Bitcoin has now soared over 20% since Black Friday’s close, hitting $10,000 for the first time in history from $9,000 in just two days, now up over 950% year-to-date.
The virtual cryptocurrency was priced at under $800 a year ago and its spectacular rise is driving a frenzy of hype, with very late adopters rushing to get in what feels like endless upside.
Bitcoin’s boosters are talking about the digital currency or commodity or whatever finally breaking through to the mainstream, and new users have been flooding exchanges and brokers as the price has surged.
To more measured observers, it has all the classic signs of a rapidly inflating bubble that will inevitably burst. And not surprisingly, believers are egging on the speculation with talk of revolutions, new realities and other hype words. It’s an environment reminiscent of the first dot-com boom in the late 1990s, the housing bubble that followed in the 2000s and, believe it or not, multiple Bitcoin price surges from recent years.
By the way, all that talk is not completely unfounded. Bitcoin and the technologies that built it, namely Blockchain, likely are revolutionizing the way data and transactions move around the world as we speak.
But that doesn’t mean that dropping your real coin on Bitcoin as an investment right now is a good idea.
Bitcoin began its current upswing in mid-2016, around the time that Brexit and Donald Trump’s march toward the Republican Presidential nomination and later the White House was helping to stir up all kinds of uncertainty around the world. A corresponding spike in the price of gold was observed in mid-2016, but nothing has performed quite like Bitcoin over the past 18 months.
It’s hard to know where to start breaking down all the red flags surrounding Bitcoin. Plenty of analysts can talk about the worrying lack of solid fundamentals behind it, or the fact that it’s ostensibly designed to be a currency yet is one of the most volatile assets in recent memory.
Recently, Nigeria’s central bank weigh in on the current desperation by Nigerians to invest in the growing trend of the exchange, warning investors against the use of virtual currencies, including bitcoin, ripples, litecoin.
As CoinTelegraph reports, the year has been filled with major announcements that signal the widespread acceptance and growth of Bitcoin. Extensive coverage by mainstream analysts was followed by huge growth in Bitcoin hedge funds and institutional investors.
Now the launch of regulated futures markets is imminent, and Bitcoin has become the investment du jour of the financial community. Whether they love it or hate it, big bankers can’t keep their mouths shut about Bitcoin.
The attention Bitcoin has garnered from mainstream media has been astounding. Only a year ago, news would spread of a local newspaper mentioning Bitcoin, and the community would be thrilled. Now, major publications mention Bitcoin daily, and no one is surprised. Bitcoin has literally gone viral.
Further, the growth in hedge funds that invest in cryptocurrencies has exploded as well. As early as August, the news that 70 new funds could be starting was a headline. Now, the existence of 120 new or modified crypto related funds barely warrants a head nod.
Another major contributing factor for Bitcoin’s sizeable gains is the reality that Bitcoin futures will soon be traded on major regulated markets.
Two of the world’s largest futures markets, the Chicago Mercantile Exchange (CME) and the Chicago Board of Options Exchange (CBOE), will soon launch Bitcoin futures.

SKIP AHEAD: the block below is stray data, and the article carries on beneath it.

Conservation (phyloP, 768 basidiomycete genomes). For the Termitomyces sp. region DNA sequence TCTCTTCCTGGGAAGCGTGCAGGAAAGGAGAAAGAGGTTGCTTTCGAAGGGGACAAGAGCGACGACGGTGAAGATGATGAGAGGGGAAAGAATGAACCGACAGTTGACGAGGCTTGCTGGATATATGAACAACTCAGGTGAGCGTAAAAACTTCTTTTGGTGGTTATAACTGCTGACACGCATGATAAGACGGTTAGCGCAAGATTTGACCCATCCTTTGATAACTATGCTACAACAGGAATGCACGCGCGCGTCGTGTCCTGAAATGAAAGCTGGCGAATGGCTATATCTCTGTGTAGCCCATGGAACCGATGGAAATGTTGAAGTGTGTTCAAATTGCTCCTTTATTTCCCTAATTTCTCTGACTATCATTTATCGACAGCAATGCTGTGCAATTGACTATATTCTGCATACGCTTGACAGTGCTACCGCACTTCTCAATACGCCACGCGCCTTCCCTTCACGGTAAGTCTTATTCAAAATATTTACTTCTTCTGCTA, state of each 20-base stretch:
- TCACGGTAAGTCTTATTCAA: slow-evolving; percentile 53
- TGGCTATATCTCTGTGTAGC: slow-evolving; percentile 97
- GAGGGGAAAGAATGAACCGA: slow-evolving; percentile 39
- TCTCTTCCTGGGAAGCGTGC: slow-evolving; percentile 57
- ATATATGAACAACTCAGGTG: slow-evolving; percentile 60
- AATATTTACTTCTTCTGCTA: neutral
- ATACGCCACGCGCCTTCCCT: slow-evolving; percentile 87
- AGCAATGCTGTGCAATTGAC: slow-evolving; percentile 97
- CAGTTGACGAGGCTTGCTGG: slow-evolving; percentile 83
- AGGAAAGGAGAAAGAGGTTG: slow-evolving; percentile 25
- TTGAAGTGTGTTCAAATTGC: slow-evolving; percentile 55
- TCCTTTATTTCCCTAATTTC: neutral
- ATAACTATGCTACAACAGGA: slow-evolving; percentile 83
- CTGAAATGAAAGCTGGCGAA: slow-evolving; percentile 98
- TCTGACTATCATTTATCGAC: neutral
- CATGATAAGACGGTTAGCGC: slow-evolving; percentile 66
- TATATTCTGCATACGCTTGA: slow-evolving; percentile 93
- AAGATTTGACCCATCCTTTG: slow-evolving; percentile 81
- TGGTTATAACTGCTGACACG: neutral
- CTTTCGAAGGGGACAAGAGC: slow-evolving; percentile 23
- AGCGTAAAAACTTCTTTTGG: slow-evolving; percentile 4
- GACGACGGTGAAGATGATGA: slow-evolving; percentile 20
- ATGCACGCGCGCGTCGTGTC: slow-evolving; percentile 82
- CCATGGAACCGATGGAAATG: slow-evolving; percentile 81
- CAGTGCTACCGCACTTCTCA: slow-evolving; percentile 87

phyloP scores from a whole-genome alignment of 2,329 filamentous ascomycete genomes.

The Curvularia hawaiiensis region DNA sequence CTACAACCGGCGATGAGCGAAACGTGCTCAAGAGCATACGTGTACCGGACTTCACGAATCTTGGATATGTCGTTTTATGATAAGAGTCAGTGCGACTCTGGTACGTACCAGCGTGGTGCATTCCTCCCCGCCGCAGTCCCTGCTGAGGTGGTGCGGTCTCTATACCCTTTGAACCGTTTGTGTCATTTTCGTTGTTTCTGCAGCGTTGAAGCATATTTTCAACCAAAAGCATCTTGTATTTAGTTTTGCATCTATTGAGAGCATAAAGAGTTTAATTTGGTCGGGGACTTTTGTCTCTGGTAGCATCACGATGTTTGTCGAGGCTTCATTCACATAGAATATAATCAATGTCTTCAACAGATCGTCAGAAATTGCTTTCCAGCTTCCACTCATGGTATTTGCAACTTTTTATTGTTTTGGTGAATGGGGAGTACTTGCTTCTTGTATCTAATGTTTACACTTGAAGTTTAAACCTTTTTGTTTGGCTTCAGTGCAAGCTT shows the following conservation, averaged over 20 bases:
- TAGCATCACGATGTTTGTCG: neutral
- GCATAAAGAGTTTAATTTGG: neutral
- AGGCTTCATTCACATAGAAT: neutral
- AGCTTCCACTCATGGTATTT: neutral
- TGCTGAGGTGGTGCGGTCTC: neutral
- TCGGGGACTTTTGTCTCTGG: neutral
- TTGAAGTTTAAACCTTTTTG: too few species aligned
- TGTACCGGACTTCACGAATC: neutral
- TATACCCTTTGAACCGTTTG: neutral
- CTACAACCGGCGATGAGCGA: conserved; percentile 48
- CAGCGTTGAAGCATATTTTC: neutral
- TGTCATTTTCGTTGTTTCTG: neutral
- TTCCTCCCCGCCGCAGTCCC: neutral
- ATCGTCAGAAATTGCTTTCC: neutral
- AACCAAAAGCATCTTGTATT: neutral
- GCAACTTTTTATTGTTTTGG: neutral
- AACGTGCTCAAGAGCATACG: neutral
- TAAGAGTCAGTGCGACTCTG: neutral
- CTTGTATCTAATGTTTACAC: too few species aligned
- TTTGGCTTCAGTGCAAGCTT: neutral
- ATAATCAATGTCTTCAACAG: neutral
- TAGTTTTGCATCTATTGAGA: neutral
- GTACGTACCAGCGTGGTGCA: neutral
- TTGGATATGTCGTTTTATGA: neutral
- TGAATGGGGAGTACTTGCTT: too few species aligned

As adoption increases, the network is forced to keep pace. However, Bitcoin has continued to maintain a huge transaction volume as the price has increased. As shown below, the daily transaction volume is now over $2 bln.
As transactions continue to proliferate, Bitcoin mining has become increasingly profitable as well.Miners today make $1.5 mln in fees alone, not including block rewards. As the market has increased, the mining returns have increased exponentially as well.
All this growth in adoption is not localized either. The entire global community has begun to embrace Bitcoin, from Venezuela to Zimbabwe, and from South Korea to Switzerland. The international transactions numbers have been steadily rising since Bitcoin’s inception.
The numbers are staggering, but what is most encouraging is that the growth in markets has not been geographically localized. A simple perusal of charts from various countries around the world indicates that adoption is not localized, but global, and nearly uniform.
So what happens next?
Coinivore reports that Hong Kong cryptocurrency exchange Gatecoin’s marketing chief Thomas Glucksmann says that Bitcoin’s price is “highly undervalued” even at $10,000 per coin.
In a televised interview with Bloomberg, Glucksmann was asked about Bitcoin’s “fair value,” at a time when the price is nearing $10,000 – an incredible unheard of 10x gain since just this year.
When he was asked if it was “impossible” to determine Bitcoin’s fair value, Glucksmann replied:
“I would still argue that it is highly, highly undervalued. If you look at the long-term potential of the technology in the next 10, 20, 30 years, $10,000 is cheap in my opinion,” he said.
While Bitcoin is now starting to be seen in the mainstream as a store of value among retail investors, it remains a peer-to-peer decentralized electronic cryptocurrency, a fact Glucksmann pointed out. “Bitcoin is divisible up to 8 decimal places,” he said.
Finally, we leave you with this…
“In the long long run, cryptocurrencies could matter. They just don’t matter today.”
-Fed Chair Nominee Jerome Powell
Frontpage September 21, 2017